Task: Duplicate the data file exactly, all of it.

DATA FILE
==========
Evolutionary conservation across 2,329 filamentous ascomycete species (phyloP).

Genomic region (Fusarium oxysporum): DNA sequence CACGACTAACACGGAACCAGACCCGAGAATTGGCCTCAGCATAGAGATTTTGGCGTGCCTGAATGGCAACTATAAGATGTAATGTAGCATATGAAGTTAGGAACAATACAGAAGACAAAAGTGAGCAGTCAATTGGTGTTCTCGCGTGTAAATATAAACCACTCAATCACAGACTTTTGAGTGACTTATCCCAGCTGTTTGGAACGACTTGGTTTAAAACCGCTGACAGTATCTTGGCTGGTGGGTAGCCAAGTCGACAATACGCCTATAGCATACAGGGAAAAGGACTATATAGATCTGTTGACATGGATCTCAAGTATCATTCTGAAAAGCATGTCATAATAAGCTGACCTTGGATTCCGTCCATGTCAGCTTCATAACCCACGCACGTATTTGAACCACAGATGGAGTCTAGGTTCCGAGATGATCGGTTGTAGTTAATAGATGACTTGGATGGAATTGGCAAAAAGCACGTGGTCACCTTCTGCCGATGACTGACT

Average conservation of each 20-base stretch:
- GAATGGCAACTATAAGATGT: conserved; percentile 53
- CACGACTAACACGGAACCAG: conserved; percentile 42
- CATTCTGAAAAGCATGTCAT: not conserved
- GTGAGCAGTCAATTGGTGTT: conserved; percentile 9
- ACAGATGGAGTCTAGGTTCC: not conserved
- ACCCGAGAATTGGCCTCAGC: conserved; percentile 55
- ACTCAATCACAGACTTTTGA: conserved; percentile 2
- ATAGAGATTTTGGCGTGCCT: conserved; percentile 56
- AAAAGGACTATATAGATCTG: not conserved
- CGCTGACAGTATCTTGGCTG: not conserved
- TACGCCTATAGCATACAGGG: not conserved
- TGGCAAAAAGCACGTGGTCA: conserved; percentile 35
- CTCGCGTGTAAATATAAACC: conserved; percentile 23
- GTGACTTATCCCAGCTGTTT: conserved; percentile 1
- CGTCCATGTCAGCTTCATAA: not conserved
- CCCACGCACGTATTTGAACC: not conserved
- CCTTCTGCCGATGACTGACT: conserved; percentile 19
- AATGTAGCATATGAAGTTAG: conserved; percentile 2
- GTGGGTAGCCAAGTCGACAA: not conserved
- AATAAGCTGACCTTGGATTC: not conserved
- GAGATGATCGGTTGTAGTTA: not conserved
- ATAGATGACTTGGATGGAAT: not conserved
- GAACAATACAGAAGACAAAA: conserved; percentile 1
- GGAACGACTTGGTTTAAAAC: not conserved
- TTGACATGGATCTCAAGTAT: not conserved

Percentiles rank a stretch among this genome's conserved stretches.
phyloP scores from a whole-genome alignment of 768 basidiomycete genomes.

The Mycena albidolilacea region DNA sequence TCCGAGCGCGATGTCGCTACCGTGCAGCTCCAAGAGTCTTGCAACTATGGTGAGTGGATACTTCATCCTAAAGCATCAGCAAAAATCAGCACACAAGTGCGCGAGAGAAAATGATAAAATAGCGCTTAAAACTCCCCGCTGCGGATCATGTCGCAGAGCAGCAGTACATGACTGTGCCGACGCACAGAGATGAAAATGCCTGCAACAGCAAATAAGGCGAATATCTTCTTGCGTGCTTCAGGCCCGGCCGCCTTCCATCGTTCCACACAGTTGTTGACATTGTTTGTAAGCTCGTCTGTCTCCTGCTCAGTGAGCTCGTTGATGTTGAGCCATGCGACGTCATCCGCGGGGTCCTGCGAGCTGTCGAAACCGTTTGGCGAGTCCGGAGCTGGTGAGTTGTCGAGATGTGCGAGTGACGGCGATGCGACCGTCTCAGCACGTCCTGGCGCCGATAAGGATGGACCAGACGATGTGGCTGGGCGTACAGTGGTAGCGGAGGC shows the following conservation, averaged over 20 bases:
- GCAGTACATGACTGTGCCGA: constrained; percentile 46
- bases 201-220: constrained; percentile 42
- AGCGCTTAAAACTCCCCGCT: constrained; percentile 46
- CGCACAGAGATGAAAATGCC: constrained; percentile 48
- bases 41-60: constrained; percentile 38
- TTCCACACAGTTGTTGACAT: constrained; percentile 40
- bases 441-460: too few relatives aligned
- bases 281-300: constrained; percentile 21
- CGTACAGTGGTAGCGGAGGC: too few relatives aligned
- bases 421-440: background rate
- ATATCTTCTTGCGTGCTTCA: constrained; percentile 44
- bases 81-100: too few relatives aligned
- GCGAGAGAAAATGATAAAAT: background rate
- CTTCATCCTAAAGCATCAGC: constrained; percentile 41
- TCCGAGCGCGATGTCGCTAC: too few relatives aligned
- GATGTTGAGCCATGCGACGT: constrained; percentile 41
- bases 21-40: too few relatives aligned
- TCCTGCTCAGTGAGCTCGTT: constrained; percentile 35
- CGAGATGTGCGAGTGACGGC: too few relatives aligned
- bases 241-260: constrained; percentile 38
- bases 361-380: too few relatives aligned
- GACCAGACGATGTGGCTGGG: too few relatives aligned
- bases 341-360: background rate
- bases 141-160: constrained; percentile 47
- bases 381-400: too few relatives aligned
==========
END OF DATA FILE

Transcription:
Evolutionary conservation across 2,329 filamentous ascomycete species (phyloP).

Genomic region (Fusarium oxysporum): DNA sequence CACGACTAACACGGAACCAGACCCGAGAATTGGCCTCAGCATAGAGATTTTGGCGTGCCTGAATGGCAACTATAAGATGTAATGTAGCATATGAAGTTAGGAACAATACAGAAGACAAAAGTGAGCAGTCAATTGGTGTTCTCGCGTGTAAATATAAACCACTCAATCACAGACTTTTGAGTGACTTATCCCAGCTGTTTGGAACGACTTGGTTTAAAACCGCTGACAGTATCTTGGCTGGTGGGTAGCCAAGTCGACAATACGCCTATAGCATACAGGGAAAAGGACTATATAGATCTGTTGACATGGATCTCAAGTATCATTCTGAAAAGCATGTCATAATAAGCTGACCTTGGATTCCGTCCATGTCAGCTTCATAACCCACGCACGTATTTGAACCACAGATGGAGTCTAGGTTCCGAGATGATCGGTTGTAGTTAATAGATGACTTGGATGGAATTGGCAAAAAGCACGTGGTCACCTTCTGCCGATGACTGACT

Average conservation of each 20-base stretch:
- GAATGGCAACTATAAGATGT: conserved; percentile 53
- CACGACTAACACGGAACCAG: conserved; percentile 42
- CATTCTGAAAAGCATGTCAT: not conserved
- GTGAGCAGTCAATTGGTGTT: conserved; percentile 9
- ACAGATGGAGTCTAGGTTCC: not conserved
- ACCCGAGAATTGGCCTCAGC: conserved; percentile 55
- ACTCAATCACAGACTTTTGA: conserved; percentile 2
- ATAGAGATTTTGGCGTGCCT: conserved; percentile 56
- AAAAGGACTATATAGATCTG: not conserved
- CGCTGACAGTATCTTGGCTG: not conserved
- TACGCCTATAGCATACAGGG: not conserved
- TGGCAAAAAGCACGTGGTCA: conserved; percentile 35
- CTCGCGTGTAAATATAAACC: conserved; percentile 23
- GTGACTTATCCCAGCTGTTT: conserved; percentile 1
- CGTCCATGTCAGCTTCATAA: not conserved
- CCCACGCACGTATTTGAACC: not conserved
- CCTTCTGCCGATGACTGACT: conserved; percentile 19
- AATGTAGCATATGAAGTTAG: conserved; percentile 2
- GTGGGTAGCCAAGTCGACAA: not conserved
- AATAAGCTGACCTTGGATTC: not conserved
- GAGATGATCGGTTGTAGTTA: not conserved
- ATAGATGACTTGGATGGAAT: not conserved
- GAACAATACAGAAGACAAAA: conserved; percentile 1
- GGAACGACTTGGTTTAAAAC: not conserved
- TTGACATGGATCTCAAGTAT: not conserved

Percentiles rank a stretch among this genome's conserved stretches.
phyloP scores from a whole-genome alignment of 768 basidiomycete genomes.

The Mycena albidolilacea region DNA sequence TCCGAGCGCGATGTCGCTACCGTGCAGCTCCAAGAGTCTTGCAACTATGGTGAGTGGATACTTCATCCTAAAGCATCAGCAAAAATCAGCACACAAGTGCGCGAGAGAAAATGATAAAATAGCGCTTAAAACTCCCCGCTGCGGATCATGTCGCAGAGCAGCAGTACATGACTGTGCCGACGCACAGAGATGAAAATGCCTGCAACAGCAAATAAGGCGAATATCTTCTTGCGTGCTTCAGGCCCGGCCGCCTTCCATCGTTCCACACAGTTGTTGACATTGTTTGTAAGCTCGTCTGTCTCCTGCTCAGTGAGCTCGTTGATGTTGAGCCATGCGACGTCATCCGCGGGGTCCTGCGAGCTGTCGAAACCGTTTGGCGAGTCCGGAGCTGGTGAGTTGTCGAGATGTGCGAGTGACGGCGATGCGACCGTCTCAGCACGTCCTGGCGCCGATAAGGATGGACCAGACGATGTGGCTGGGCGTACAGTGGTAGCGGAGGC shows the following conservation, averaged over 20 bases:
- GCAGTACATGACTGTGCCGA: constrained; percentile 46
- bases 201-220: constrained; percentile 42
- AGCGCTTAAAACTCCCCGCT: constrained; percentile 46
- CGCACAGAGATGAAAATGCC: constrained; percentile 48
- bases 41-60: constrained; percentile 38
- TTCCACACAGTTGTTGACAT: constrained; percentile 40
- bases 441-460: too few relatives aligned
- bases 281-300: constrained; percentile 21
- CGTACAGTGGTAGCGGAGGC: too few relatives aligned
- bases 421-440: background rate
- ATATCTTCTTGCGTGCTTCA: constrained; percentile 44
- bases 81-100: too few relatives aligned
- GCGAGAGAAAATGATAAAAT: background rate
- CTTCATCCTAAAGCATCAGC: constrained; percentile 41
- TCCGAGCGCGATGTCGCTAC: too few relatives aligned
- GATGTTGAGCCATGCGACGT: constrained; percentile 41
- bases 21-40: too few relatives aligned
- TCCTGCTCAGTGAGCTCGTT: constrained; percentile 35
- CGAGATGTGCGAGTGACGGC: too few relatives aligned
- bases 241-260: constrained; percentile 38
- bases 361-380: too few relatives aligned
- GACCAGACGATGTGGCTGGG: too few relatives aligned
- bases 341-360: background rate
- bases 141-160: constrained; percentile 47
- bases 381-400: too few relatives aligned